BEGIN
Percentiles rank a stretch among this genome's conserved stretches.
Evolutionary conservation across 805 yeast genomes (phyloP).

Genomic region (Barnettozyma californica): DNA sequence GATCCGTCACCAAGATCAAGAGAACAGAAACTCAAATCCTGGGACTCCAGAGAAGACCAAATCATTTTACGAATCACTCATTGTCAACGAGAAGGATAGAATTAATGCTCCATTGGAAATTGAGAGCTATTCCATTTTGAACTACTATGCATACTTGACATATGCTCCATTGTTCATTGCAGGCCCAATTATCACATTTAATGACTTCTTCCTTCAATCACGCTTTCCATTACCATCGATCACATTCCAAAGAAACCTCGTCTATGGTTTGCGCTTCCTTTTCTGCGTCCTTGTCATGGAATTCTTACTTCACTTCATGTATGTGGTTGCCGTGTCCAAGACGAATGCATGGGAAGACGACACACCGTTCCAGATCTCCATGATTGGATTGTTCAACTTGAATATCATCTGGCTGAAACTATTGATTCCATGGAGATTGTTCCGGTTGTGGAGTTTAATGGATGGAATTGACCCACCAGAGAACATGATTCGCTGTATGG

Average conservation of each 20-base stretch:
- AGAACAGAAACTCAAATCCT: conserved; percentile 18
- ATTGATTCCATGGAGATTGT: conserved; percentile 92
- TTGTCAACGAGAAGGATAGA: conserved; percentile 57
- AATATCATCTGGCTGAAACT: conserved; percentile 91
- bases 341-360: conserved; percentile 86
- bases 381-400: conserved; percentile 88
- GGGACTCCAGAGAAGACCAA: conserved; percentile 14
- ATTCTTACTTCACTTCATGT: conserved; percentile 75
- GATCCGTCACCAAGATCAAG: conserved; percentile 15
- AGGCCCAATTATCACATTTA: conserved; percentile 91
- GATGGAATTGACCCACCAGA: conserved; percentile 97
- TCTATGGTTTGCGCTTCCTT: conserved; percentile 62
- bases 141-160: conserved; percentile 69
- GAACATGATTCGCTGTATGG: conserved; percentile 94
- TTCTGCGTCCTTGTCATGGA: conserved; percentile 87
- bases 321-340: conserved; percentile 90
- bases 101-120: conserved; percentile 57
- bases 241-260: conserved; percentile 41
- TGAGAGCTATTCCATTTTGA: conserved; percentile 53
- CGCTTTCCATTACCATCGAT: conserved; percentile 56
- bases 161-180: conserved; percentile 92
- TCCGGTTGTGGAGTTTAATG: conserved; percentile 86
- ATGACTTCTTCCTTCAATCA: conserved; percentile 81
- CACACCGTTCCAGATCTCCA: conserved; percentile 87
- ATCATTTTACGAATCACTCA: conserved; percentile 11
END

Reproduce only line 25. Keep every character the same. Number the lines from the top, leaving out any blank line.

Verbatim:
- bases 161-180: conserved; percentile 92